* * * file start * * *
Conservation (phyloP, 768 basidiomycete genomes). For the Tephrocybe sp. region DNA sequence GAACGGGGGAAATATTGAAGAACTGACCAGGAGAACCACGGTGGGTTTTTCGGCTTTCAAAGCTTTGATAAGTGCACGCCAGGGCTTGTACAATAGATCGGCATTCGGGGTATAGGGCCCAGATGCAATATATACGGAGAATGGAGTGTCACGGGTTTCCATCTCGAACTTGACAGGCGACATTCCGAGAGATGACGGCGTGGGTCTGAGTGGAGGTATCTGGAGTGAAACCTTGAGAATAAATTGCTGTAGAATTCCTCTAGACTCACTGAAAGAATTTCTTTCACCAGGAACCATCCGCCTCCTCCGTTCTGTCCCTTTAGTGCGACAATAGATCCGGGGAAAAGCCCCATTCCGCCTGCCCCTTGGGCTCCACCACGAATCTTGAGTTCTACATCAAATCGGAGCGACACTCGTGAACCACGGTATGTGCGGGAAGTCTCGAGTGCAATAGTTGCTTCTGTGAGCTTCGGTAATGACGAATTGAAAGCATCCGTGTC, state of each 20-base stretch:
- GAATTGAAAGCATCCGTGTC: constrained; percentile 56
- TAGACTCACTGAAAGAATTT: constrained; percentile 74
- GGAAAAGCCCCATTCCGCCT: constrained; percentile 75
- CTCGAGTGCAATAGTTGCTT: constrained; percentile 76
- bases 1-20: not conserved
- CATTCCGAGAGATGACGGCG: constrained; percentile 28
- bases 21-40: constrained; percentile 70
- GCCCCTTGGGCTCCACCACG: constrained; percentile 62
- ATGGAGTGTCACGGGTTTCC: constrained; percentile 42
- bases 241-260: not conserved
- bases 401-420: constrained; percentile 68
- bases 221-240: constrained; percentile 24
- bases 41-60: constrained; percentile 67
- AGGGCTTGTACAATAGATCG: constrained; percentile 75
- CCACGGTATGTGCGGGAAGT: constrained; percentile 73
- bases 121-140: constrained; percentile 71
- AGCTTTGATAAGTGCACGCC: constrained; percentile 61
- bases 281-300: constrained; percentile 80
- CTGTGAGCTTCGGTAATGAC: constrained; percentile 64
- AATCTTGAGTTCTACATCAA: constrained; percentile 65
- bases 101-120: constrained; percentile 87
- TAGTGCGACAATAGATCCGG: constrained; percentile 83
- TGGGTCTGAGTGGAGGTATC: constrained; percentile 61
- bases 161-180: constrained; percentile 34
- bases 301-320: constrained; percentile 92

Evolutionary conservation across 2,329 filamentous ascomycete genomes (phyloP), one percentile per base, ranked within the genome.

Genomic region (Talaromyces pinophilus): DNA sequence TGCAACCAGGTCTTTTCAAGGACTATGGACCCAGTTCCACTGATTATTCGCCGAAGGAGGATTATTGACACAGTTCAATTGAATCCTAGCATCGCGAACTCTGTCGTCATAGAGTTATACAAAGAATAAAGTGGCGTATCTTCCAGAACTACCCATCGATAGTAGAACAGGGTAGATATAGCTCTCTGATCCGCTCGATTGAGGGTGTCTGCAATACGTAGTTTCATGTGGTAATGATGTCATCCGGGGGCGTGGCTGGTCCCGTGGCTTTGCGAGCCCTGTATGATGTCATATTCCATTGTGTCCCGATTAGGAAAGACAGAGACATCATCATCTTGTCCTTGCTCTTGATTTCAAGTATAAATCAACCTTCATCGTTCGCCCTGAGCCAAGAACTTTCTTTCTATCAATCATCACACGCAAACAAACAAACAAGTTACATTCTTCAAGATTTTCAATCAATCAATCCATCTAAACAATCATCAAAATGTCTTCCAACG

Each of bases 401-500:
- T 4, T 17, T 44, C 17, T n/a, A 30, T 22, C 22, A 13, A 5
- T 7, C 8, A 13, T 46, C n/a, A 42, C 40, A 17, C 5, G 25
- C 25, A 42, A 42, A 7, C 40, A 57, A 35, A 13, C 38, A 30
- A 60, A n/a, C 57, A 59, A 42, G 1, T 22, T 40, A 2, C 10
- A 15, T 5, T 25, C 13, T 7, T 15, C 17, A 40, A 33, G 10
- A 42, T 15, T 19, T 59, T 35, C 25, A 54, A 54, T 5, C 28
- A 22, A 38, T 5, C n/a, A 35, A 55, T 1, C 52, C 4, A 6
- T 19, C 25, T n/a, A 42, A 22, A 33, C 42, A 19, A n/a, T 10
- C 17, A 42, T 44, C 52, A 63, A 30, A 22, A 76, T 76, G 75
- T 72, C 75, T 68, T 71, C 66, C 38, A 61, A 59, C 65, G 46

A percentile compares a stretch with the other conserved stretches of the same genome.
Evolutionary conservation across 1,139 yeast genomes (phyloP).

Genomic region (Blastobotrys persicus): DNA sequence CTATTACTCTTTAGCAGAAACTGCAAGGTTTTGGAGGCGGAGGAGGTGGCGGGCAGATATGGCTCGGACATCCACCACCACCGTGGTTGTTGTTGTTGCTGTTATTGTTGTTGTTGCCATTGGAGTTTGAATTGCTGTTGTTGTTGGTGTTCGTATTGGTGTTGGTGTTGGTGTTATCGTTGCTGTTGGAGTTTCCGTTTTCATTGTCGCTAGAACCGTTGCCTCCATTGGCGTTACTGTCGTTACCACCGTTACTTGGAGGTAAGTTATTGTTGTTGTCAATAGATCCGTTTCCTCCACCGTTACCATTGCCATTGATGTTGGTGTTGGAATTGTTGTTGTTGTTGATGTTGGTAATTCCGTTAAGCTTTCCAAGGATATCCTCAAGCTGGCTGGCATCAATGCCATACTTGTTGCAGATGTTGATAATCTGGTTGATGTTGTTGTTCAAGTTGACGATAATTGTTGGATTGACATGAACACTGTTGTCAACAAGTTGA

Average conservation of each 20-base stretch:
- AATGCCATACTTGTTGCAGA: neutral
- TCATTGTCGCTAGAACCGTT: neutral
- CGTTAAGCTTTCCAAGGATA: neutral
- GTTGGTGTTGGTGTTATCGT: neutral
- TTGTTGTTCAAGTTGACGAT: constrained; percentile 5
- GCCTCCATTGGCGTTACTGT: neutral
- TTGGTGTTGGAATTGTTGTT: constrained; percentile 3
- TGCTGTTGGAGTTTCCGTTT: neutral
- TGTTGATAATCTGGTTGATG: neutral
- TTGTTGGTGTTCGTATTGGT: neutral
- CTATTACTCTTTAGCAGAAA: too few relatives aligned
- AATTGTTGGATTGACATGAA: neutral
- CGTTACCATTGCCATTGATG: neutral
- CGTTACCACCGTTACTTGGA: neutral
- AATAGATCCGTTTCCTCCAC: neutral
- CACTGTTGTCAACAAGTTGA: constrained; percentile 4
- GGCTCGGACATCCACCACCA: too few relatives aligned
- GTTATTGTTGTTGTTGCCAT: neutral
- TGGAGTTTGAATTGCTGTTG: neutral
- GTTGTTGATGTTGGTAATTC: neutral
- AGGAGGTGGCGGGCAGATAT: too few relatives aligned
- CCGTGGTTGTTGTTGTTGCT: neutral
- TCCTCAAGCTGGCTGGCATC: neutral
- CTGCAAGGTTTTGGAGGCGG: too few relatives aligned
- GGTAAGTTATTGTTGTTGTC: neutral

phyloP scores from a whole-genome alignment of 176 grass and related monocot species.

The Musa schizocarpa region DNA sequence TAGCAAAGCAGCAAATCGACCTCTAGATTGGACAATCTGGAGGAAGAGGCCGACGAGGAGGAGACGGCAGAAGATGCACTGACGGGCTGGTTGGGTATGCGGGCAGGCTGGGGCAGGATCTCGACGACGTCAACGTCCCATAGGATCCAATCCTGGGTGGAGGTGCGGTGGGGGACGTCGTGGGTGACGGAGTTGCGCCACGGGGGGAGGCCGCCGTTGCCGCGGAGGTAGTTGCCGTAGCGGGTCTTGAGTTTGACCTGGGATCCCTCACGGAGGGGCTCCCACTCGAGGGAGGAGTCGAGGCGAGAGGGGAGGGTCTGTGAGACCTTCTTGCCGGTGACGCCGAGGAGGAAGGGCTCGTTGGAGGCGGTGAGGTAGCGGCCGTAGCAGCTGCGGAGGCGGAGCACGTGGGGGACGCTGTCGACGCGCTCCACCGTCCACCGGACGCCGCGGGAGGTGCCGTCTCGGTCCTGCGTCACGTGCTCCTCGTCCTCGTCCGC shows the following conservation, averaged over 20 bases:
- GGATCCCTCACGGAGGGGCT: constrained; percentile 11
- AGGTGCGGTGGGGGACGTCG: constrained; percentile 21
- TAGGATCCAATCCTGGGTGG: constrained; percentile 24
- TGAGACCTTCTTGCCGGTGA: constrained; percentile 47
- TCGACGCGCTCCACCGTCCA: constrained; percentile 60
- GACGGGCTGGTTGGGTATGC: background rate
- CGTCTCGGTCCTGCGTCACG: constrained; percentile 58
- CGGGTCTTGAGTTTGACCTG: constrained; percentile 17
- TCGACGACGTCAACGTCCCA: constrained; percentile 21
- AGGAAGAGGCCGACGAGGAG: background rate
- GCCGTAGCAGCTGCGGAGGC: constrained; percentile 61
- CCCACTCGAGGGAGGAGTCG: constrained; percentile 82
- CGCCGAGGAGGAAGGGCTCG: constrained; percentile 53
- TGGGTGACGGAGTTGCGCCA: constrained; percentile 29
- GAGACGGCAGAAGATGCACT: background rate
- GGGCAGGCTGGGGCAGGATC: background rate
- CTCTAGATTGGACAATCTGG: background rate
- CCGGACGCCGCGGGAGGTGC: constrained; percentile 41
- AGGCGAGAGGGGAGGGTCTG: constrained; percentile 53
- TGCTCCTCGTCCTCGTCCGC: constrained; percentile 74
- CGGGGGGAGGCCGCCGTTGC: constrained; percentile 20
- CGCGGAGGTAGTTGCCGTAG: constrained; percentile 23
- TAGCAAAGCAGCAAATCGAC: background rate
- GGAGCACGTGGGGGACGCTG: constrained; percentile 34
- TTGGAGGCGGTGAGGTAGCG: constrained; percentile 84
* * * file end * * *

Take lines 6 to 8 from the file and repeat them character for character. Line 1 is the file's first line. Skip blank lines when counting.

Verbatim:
- bases 1-20: not conserved
- CATTCCGAGAGATGACGGCG: constrained; percentile 28
- bases 21-40: constrained; percentile 70